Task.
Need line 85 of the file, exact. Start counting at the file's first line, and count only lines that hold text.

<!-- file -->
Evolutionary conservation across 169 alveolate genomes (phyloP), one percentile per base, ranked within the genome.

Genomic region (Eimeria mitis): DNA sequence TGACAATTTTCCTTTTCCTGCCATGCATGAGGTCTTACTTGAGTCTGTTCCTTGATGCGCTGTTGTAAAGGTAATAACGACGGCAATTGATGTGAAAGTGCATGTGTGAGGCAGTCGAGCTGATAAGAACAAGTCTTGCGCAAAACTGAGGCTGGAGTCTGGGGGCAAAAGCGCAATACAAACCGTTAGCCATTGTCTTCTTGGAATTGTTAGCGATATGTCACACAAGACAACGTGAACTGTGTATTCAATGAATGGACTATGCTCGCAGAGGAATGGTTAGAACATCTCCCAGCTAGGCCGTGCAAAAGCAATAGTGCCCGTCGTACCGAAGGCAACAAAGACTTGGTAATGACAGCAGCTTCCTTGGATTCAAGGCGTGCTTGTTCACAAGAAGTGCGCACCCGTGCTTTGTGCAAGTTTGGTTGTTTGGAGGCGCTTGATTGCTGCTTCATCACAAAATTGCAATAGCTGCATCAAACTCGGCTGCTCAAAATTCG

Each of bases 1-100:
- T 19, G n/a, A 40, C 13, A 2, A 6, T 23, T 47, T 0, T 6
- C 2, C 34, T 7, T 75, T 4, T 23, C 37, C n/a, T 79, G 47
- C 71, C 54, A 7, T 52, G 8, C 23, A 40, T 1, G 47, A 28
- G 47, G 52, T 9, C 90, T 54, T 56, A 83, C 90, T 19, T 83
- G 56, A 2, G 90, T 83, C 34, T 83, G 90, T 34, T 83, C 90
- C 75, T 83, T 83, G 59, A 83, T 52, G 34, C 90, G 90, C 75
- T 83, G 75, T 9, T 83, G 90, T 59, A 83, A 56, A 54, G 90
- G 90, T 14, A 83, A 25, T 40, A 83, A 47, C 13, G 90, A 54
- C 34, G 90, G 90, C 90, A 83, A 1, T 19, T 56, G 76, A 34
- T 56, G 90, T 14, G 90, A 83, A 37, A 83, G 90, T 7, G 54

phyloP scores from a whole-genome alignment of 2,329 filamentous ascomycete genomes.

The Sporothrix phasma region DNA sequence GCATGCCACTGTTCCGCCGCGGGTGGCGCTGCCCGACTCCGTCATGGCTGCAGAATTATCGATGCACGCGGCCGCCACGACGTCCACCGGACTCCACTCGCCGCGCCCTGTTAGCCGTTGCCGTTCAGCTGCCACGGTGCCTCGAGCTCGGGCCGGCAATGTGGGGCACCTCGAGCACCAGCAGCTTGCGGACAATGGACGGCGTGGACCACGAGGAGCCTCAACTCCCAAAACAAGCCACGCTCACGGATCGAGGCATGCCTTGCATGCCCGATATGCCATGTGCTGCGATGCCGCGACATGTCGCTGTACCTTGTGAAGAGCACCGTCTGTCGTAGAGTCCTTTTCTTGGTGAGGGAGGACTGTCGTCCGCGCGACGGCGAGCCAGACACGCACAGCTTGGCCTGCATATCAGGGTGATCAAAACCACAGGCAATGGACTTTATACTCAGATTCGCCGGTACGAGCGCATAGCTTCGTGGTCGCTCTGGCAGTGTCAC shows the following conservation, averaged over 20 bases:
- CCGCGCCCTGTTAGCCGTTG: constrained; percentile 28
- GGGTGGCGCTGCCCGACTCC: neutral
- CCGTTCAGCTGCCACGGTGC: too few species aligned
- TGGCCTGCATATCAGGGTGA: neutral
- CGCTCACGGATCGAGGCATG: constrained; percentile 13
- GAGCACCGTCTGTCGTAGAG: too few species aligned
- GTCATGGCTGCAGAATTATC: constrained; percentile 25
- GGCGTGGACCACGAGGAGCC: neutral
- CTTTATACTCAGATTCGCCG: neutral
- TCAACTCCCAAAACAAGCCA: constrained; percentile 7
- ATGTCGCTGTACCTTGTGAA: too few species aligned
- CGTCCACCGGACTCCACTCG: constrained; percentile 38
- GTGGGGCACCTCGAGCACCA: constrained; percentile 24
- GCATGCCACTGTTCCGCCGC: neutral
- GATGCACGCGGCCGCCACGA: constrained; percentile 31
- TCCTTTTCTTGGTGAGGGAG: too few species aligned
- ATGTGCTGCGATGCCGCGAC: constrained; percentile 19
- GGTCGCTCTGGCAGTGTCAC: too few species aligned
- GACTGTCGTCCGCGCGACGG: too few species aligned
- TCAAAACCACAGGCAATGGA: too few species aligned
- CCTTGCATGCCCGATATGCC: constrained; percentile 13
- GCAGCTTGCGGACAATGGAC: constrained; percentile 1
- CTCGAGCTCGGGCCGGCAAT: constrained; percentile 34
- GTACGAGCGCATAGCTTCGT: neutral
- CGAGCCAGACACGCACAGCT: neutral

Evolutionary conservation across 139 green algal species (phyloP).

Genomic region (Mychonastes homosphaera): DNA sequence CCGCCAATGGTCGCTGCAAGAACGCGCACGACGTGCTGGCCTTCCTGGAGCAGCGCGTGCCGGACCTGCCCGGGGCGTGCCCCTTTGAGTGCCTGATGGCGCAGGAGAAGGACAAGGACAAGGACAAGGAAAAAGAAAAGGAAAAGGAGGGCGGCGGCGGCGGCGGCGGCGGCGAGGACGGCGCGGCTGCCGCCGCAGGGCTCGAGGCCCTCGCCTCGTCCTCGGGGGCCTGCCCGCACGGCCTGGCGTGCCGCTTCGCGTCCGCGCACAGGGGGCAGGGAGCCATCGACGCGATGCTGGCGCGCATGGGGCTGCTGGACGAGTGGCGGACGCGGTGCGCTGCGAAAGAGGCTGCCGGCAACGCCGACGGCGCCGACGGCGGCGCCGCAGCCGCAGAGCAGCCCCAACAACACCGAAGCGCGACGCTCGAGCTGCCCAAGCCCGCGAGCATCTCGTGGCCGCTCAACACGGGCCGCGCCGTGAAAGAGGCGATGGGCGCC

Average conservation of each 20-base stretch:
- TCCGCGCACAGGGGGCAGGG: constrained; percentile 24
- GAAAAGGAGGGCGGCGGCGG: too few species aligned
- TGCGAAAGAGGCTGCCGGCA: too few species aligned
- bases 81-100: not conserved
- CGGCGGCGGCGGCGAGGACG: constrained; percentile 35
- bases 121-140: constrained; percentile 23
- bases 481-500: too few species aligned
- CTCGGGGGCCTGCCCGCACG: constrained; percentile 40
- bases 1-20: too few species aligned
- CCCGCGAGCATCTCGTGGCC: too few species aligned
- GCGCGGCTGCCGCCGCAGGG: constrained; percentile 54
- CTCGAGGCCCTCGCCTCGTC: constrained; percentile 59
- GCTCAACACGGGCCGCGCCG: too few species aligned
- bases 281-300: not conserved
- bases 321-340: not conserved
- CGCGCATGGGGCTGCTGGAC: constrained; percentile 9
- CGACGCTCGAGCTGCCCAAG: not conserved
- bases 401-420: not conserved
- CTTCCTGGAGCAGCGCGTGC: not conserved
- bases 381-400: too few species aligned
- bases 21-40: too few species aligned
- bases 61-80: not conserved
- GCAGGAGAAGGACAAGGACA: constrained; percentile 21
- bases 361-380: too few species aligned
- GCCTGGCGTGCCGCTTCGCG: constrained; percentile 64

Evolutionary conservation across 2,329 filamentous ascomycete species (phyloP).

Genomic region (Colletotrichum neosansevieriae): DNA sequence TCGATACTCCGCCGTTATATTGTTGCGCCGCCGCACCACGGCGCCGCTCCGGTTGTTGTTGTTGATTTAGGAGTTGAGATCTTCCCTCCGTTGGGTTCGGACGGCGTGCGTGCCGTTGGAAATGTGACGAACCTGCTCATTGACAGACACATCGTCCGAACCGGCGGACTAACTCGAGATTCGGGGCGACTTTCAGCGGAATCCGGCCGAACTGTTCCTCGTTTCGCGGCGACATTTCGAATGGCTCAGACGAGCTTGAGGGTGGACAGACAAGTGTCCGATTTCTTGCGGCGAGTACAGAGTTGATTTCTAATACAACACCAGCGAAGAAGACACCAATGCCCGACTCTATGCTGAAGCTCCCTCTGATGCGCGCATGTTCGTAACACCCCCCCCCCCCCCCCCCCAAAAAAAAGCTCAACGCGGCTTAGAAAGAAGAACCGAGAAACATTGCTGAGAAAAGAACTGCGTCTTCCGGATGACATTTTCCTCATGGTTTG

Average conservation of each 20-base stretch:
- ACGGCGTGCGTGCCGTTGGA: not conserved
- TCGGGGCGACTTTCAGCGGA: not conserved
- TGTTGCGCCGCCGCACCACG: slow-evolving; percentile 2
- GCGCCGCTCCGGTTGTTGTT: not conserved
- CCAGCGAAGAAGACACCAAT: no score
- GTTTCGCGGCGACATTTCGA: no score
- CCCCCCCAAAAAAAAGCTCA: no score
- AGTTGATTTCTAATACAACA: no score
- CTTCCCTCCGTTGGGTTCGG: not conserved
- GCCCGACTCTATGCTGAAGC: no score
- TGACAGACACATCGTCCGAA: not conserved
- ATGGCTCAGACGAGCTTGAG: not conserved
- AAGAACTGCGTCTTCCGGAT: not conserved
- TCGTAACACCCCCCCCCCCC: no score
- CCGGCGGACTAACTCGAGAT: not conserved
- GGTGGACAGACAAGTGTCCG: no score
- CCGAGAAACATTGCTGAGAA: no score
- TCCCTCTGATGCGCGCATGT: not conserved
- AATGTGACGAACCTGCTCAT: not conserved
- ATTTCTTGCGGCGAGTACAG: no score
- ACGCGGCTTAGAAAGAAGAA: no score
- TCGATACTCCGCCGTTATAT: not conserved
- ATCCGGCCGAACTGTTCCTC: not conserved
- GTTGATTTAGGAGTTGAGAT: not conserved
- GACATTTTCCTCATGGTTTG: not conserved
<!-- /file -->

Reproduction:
- TCGTAACACCCCCCCCCCCC: no score